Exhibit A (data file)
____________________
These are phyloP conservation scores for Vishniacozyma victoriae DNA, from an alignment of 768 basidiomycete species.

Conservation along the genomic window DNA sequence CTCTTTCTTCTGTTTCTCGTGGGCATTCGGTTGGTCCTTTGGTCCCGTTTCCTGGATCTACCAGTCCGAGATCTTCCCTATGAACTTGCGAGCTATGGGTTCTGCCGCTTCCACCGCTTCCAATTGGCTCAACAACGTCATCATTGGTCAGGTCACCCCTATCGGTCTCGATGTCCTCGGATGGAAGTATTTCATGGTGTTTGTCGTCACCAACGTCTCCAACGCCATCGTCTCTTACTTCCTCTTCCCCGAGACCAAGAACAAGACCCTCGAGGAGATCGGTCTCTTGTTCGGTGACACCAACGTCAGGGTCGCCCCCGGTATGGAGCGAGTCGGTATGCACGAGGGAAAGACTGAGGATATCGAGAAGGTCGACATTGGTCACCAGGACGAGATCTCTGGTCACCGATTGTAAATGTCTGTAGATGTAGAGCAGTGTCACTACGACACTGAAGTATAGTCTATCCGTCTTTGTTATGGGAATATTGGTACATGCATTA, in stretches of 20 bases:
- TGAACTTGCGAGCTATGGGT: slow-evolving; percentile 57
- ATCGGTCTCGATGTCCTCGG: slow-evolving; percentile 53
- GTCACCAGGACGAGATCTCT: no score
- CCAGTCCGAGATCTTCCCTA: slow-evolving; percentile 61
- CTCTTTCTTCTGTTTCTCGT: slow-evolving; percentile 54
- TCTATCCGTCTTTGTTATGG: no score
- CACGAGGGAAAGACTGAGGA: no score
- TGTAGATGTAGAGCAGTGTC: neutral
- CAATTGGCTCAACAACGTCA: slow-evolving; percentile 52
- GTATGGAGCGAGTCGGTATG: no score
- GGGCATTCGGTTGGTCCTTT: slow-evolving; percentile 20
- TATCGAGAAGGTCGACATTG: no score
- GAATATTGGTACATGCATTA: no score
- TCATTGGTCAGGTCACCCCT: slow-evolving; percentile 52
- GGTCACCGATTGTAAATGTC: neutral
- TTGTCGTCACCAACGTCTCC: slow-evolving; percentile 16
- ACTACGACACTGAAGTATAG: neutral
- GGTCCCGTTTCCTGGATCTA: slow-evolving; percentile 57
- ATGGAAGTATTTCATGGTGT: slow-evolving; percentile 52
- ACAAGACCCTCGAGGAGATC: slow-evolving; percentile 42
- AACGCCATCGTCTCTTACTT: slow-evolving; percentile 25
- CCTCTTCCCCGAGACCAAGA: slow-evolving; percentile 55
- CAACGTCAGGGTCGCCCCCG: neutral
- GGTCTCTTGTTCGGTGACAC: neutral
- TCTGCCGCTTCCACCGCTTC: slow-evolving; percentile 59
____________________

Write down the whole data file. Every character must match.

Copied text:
These are phyloP conservation scores for Vishniacozyma victoriae DNA, from an alignment of 768 basidiomycete species.

Conservation along the genomic window DNA sequence CTCTTTCTTCTGTTTCTCGTGGGCATTCGGTTGGTCCTTTGGTCCCGTTTCCTGGATCTACCAGTCCGAGATCTTCCCTATGAACTTGCGAGCTATGGGTTCTGCCGCTTCCACCGCTTCCAATTGGCTCAACAACGTCATCATTGGTCAGGTCACCCCTATCGGTCTCGATGTCCTCGGATGGAAGTATTTCATGGTGTTTGTCGTCACCAACGTCTCCAACGCCATCGTCTCTTACTTCCTCTTCCCCGAGACCAAGAACAAGACCCTCGAGGAGATCGGTCTCTTGTTCGGTGACACCAACGTCAGGGTCGCCCCCGGTATGGAGCGAGTCGGTATGCACGAGGGAAAGACTGAGGATATCGAGAAGGTCGACATTGGTCACCAGGACGAGATCTCTGGTCACCGATTGTAAATGTCTGTAGATGTAGAGCAGTGTCACTACGACACTGAAGTATAGTCTATCCGTCTTTGTTATGGGAATATTGGTACATGCATTA, in stretches of 20 bases:
- TGAACTTGCGAGCTATGGGT: slow-evolving; percentile 57
- ATCGGTCTCGATGTCCTCGG: slow-evolving; percentile 53
- GTCACCAGGACGAGATCTCT: no score
- CCAGTCCGAGATCTTCCCTA: slow-evolving; percentile 61
- CTCTTTCTTCTGTTTCTCGT: slow-evolving; percentile 54
- TCTATCCGTCTTTGTTATGG: no score
- CACGAGGGAAAGACTGAGGA: no score
- TGTAGATGTAGAGCAGTGTC: neutral
- CAATTGGCTCAACAACGTCA: slow-evolving; percentile 52
- GTATGGAGCGAGTCGGTATG: no score
- GGGCATTCGGTTGGTCCTTT: slow-evolving; percentile 20
- TATCGAGAAGGTCGACATTG: no score
- GAATATTGGTACATGCATTA: no score
- TCATTGGTCAGGTCACCCCT: slow-evolving; percentile 52
- GGTCACCGATTGTAAATGTC: neutral
- TTGTCGTCACCAACGTCTCC: slow-evolving; percentile 16
- ACTACGACACTGAAGTATAG: neutral
- GGTCCCGTTTCCTGGATCTA: slow-evolving; percentile 57
- ATGGAAGTATTTCATGGTGT: slow-evolving; percentile 52
- ACAAGACCCTCGAGGAGATC: slow-evolving; percentile 42
- AACGCCATCGTCTCTTACTT: slow-evolving; percentile 25
- CCTCTTCCCCGAGACCAAGA: slow-evolving; percentile 55
- CAACGTCAGGGTCGCCCCCG: neutral
- GGTCTCTTGTTCGGTGACAC: neutral
- TCTGCCGCTTCCACCGCTTC: slow-evolving; percentile 59